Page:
Greek mythology is well-known for its concise nature. There’s a beginning, a middle, and an end. But what happens when you add infinity to this formula? A story that spreads beyond the limits of the page. In TRISKELION, writer and artist Kathryn Briggs tests of the boundaries of the “Hero, Victim, and Villain” archetypes. Briggs fleshes out her characters, giving them more than a singular character trait or goal. We follow a girl and her cat as she clashes with ancient goddesses. But not everything is black and white or good and evil.

Mythology Meets Reality in TRISKELION #1

In TRISKELION #1, we meet three major characters: a young woman (the protagonist of this tale), a sea sorceress named Circe, and the goddess Athena. Greek mythology depicts Circe as a wicked sea witch who turns her enemies into animals. However, since most Greek gods commit atrocities, Circe’s indiscretions don’t seem too bad. Even the wise and noble Athena is no stranger to missteps. So, instead of giving Athena the high ground, TRISKELION levels the playing field. Nobody is automatically “good” or “bad.”

Image courtesy of Kathryn Briggs

At the beginning, the plot isn’t totally clear. We do know that the protagonist, a mortal woman, has been thrust into a hero situation. Throughout the first issue, she witnesses a standoff between Circe and Athena about some greater problem. They both need the protagonist’s help, but she’s wary about speaking to the goddesses. Through a series of handwritten notes and bits of essays, we see that the goddesses are somehow a product of the protagonist’s imagination. By believing in these characters enough, it’s as if she can bring them to life. However, it’s clear she’s biting off more than she can chew.

READ: Need more Greek mythology? Check out KILL THE MINOTAUR #1!

A Multimedia Approach

The visuals in TRISKELION are absolutely beautiful. Reading the comic feels like looking into somebody’s personal scrapbook. Each page is unique, with its own layout and use of materials. Some feature stunning watercolor backgrounds with digital illustrations over top. Others utilize scanned images, which definitely contribute to the comic feeling like a found journal. There are photos, handwritten letters, excerpts from college essays, leaves, and other trinkets that stick with the fantasy tone.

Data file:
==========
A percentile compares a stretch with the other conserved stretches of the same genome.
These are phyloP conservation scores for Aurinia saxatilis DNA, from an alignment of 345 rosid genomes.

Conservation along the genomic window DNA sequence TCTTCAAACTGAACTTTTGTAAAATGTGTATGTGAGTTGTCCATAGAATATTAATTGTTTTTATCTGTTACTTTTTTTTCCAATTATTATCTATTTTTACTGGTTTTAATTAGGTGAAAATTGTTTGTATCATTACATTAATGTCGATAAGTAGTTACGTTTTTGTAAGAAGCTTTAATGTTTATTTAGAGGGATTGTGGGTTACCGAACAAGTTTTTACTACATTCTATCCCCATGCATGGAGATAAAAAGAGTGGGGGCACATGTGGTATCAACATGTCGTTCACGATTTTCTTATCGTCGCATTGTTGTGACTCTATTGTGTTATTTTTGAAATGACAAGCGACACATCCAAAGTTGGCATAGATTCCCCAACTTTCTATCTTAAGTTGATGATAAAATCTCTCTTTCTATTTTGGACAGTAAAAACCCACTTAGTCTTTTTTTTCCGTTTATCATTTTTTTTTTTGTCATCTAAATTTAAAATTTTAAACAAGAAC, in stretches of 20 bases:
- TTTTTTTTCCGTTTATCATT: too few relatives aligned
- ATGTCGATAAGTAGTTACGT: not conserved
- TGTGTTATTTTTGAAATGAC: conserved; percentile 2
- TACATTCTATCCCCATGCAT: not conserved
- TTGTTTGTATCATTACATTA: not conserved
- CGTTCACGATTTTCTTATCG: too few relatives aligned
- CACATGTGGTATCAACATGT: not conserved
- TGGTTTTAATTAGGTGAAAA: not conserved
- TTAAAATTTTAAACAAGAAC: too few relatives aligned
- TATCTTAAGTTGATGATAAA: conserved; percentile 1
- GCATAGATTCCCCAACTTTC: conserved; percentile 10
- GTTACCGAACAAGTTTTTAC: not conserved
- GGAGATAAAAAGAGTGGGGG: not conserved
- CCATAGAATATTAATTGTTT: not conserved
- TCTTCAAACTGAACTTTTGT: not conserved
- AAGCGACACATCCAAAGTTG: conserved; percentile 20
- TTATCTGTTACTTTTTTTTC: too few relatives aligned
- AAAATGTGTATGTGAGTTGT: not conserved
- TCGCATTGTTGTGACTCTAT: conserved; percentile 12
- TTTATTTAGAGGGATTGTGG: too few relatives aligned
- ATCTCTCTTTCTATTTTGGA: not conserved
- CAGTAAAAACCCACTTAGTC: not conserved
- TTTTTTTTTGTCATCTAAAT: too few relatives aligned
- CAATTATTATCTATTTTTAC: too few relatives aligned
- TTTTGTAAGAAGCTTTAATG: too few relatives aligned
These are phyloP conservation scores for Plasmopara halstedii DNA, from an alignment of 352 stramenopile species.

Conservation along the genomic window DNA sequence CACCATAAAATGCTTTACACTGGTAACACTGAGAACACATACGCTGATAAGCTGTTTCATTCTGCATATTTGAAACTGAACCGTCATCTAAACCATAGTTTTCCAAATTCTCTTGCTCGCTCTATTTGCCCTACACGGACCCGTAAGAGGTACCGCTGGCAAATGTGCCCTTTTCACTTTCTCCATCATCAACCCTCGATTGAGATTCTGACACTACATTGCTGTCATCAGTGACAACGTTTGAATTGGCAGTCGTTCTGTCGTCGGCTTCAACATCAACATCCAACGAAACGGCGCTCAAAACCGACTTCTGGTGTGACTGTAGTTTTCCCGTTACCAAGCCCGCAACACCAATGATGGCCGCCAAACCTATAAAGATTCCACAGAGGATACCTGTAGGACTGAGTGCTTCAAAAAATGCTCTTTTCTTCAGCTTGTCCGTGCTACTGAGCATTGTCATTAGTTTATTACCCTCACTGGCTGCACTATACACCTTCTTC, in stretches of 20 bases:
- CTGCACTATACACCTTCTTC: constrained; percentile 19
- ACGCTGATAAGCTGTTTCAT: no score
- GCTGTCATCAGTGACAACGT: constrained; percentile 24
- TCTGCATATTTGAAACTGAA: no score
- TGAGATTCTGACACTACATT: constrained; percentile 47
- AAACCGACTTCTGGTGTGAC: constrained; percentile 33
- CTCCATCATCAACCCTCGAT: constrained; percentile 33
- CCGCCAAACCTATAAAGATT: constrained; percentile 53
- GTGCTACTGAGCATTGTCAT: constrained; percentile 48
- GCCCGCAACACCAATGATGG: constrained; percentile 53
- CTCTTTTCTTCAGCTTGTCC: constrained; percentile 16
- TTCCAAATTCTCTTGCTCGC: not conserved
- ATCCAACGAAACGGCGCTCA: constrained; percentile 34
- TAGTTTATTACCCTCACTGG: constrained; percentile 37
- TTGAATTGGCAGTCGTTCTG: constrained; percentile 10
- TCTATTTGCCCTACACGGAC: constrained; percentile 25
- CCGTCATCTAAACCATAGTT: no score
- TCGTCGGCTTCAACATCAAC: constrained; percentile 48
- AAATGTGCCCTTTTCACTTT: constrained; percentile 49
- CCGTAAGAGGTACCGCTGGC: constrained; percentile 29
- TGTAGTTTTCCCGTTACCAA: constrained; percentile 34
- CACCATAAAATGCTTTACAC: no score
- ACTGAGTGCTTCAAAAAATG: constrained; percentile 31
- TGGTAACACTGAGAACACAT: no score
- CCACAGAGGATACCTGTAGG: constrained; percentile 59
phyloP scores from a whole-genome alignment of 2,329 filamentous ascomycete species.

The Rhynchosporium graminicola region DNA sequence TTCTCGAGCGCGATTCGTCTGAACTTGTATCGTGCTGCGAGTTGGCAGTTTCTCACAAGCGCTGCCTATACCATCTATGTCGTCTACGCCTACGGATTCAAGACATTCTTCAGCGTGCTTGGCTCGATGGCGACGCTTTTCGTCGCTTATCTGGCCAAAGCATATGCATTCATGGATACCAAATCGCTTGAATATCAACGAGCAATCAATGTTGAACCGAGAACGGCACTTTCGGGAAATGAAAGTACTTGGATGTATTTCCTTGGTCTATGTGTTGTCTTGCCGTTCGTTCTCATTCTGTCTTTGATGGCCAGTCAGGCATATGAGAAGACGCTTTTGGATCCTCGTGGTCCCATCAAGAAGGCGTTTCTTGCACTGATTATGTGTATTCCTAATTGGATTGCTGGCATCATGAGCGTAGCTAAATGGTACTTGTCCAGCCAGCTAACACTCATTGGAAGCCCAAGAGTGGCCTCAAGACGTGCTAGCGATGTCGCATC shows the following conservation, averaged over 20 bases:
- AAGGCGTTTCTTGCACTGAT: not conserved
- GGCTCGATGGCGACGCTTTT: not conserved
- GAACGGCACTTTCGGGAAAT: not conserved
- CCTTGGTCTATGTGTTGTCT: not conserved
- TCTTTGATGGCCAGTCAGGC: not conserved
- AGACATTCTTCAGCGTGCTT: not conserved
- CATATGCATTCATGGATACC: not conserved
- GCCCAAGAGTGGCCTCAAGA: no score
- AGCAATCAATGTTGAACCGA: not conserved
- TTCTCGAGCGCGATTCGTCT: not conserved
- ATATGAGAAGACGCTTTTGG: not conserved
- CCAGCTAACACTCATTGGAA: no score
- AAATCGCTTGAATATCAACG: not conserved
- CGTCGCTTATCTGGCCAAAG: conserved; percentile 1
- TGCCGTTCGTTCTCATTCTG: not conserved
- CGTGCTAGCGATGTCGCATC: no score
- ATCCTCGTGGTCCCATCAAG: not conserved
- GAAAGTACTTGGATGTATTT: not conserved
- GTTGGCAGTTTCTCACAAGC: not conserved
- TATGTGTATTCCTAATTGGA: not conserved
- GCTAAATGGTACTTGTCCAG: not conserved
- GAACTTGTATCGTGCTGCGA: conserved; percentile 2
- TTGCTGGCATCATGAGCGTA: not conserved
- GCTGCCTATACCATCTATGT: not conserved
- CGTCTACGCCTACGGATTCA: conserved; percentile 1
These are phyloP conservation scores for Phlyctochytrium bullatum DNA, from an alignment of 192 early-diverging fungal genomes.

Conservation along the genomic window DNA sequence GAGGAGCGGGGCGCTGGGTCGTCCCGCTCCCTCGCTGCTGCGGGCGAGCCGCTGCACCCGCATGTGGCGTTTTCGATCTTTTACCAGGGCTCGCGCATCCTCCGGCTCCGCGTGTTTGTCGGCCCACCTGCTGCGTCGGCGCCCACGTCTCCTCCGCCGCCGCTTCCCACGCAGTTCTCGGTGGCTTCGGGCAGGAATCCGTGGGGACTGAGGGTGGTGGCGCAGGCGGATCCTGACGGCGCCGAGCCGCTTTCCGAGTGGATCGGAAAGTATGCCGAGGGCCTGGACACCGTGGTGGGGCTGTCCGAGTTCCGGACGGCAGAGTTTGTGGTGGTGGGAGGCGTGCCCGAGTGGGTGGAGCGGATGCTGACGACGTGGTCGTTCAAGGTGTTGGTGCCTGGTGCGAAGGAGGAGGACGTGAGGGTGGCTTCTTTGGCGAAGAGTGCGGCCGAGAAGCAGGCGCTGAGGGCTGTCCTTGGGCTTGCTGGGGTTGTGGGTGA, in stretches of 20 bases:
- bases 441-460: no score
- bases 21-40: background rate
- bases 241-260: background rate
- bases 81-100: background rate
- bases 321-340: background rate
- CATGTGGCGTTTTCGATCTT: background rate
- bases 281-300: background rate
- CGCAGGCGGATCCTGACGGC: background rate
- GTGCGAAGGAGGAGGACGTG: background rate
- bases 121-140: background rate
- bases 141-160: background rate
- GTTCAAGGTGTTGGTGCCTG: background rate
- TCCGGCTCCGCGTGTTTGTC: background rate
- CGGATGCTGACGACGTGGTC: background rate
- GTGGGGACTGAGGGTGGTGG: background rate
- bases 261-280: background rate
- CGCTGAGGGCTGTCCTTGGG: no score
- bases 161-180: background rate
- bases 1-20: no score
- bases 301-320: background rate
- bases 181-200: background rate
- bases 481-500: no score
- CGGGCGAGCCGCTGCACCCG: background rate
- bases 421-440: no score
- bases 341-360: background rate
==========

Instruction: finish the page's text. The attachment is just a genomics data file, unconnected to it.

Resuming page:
Image courtesy of Kathryn Briggs

The variation makes for a subtle storytelling. The comic shows rather than tells us about the protagonist. Tickets, class notes, and highlighted text show her interest in Greek mythology. Bits of a college essay about “Hero Theory” give the story an academic feel as well. However, you don’t need to know a whole lot about Greek mythology to understand the comic.

The Chosen One

TRISKELION plays off the idea of a “chosen one,” but in an interesting way. In this case, the protagonist is very meek and mild even though she aspires to be as important as the heroes in ancient myths. In many stories, the hero is somebody who automatically seems “worthy.” They’re strong in will or physical strength. Something about them shines in comparison to others. But from what we’ve seen so far, TRISKELION’S protagonist isn’t what you’d expect. Which is why I really love this concept so far. Ultimately, she does step up to her role in Circe’s plan, whatever that may be.

CLICK: Gods are never easy to deal with, especially in GOD COUNTRY!

Image courtesy of Kathryn Briggs

Final Thoughts

TRISKELION is a great series for anyone who appreciates beautiful traditional art and Greek mythology. With this mythological background, there’s so much to explore in terms of characters and themes. A hero story is nothing new, but the modern twist gives it an analytical depth. It questions what happens when a threat greater than a feud between gods unites everyone. There’s no clear-cut answer, just like most situations in reality. I can’t wait to see where Briggs takes us next in this journey.

Along with the other four issues, you can find TRISKELION #1 on Kathryn Briggs’ site in print or PDF! 

TRISKELION #1 by Kathryn Briggs
TRISKELION #1 is a beautiful comic, a mix of traditional watercolor, digital illustration, and photographs. It intrigued me right away, leaving me wondering what comes next for the hesitant protagonist.
95 %
an alluring start

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